Delray Beach is being Delray Beach.
Not in a good way.
The city commission will hold a special meeting at 1 p.m. today to discuss the search for a city manager that had seemed to end in success. Three weeks ago, the commission had chosen Michael Cernech. He had begun to involve himself in city government, even during preparations for Hurricane Dorian.
But last Friday, during what commissioners had expected to be a routine contract discussion with City Attorney Lynn Gelin, something went wrong. Cernech told commissioners afterward that he had withdrawn from consideration.
In addition, Petrolia said, “From the start, it was important that we come to terms that were acceptable to both parties. Unfortunately in this case, we simply could not get there. We were excited at the possibility of having Mr. Cernech lead our team, and regret that it is no longer possible.”
Over the weekend, the city issued a cryptic statement that quoted Mayor Shelly Petrolia as saying that the two sides had “mutually and amicably agreed to step away from contract negotiations. . .”
The statement offered no details about why “we simply could not get there.” Petrolia did not return a phone call or respond to emailed questions. Gelin did not return a phone call.
But Commissioner Ryan Boylston blamed Petrolia. He spoke with Cernech on Friday. Boylston said, “Cernech knew that his contract had the support of four (of the five) commissioners. But it was clear to him that the mayor not only didn’t want him but was willing to work against him. Cernech told her he couldn’t move forward without her support—and she said no.”
Petrolia had favored Homestead City Manager George Gretsas. After Boylston, Bill Bathurst and Adam Frankel made Cernech their first choice, however, Petrolia joined them in a final vote for Cernech. Only Shirley Johnson voted against him, favoring Miami Deputy City Manager Joseph Napoli.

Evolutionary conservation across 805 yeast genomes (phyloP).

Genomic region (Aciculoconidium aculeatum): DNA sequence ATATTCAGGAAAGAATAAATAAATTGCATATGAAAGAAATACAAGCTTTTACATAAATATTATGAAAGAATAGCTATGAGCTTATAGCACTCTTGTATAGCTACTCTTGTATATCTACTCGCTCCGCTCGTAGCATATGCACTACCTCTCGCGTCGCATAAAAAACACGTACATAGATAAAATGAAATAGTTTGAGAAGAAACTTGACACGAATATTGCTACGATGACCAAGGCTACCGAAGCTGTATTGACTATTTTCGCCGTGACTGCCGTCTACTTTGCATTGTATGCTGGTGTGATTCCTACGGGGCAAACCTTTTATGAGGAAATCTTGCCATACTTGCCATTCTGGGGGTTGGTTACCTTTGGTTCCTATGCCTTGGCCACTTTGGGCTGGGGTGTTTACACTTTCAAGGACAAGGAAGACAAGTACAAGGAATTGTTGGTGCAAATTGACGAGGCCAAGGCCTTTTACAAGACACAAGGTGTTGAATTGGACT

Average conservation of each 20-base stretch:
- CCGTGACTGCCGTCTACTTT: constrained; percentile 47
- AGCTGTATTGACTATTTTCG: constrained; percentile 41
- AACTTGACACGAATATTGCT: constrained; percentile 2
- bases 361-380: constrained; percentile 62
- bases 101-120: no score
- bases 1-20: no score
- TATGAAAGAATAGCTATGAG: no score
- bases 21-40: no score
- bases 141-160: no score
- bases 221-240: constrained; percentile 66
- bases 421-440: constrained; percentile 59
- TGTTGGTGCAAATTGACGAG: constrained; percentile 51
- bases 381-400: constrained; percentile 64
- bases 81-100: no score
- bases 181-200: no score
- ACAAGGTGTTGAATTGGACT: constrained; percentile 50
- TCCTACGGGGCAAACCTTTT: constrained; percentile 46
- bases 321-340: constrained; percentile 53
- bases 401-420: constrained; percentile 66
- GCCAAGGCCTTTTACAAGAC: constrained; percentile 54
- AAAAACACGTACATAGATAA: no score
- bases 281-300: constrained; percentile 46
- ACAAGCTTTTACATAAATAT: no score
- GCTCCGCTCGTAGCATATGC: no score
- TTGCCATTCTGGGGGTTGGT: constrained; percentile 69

There was more upheaval last week in City Hall. Caryn Gardner-Young, one of the two assistant city managers, resigned. I haven’t heard why. Gardner-Young had been serving as the interim director of the departments of public works and utilities.
Delray Beach also lacks permanent directors of Development Services, Finance and Neighborhood and Community Services. The other assistant city manager, Suzanne Fisher, had been director of Parks and Recreation until a few months ago.
Finally, Sustainability Director Ana Puszkin-Chevlin also resigned. That position reports to the city manager. Puszkin-Chevlin told me Saturday that she received a very tempting offer and that city officials had said she would have no opportunity for advancement in Delray Beach.
Delray Beach would have a leadership vacuum even if Cernech were coming. Now that he isn’t, where does the city go at today’s meeting?
It took six months since the commission fired Mark Lauzier to choose a successor. Starting a new search likely would mean a similar period of delay.
The commission could vote to negotiate with Gretsas or Napoli. But after last Friday, neither might be interested. Gretsas did not return a phone call on Monday.
Finally, the city’s recruiting firm identified two other finalists, from North Carolina and Kansas. The commission wanted to focus only on candidates from South Florida, but now could interview the out-of-staters.
Again, though, the commission would have to deal with potential damage from the collapsed negotiations with Cernech. Commissioners at least owe the public an explanation of what happened on Friday.
I am told that Gelin regularly was checking with commissioners on details of Cernech’s contract. Things were progressing normally—until they weren’t. And now Delray Beach has made a mess of things.
And de Jesus? We’ll see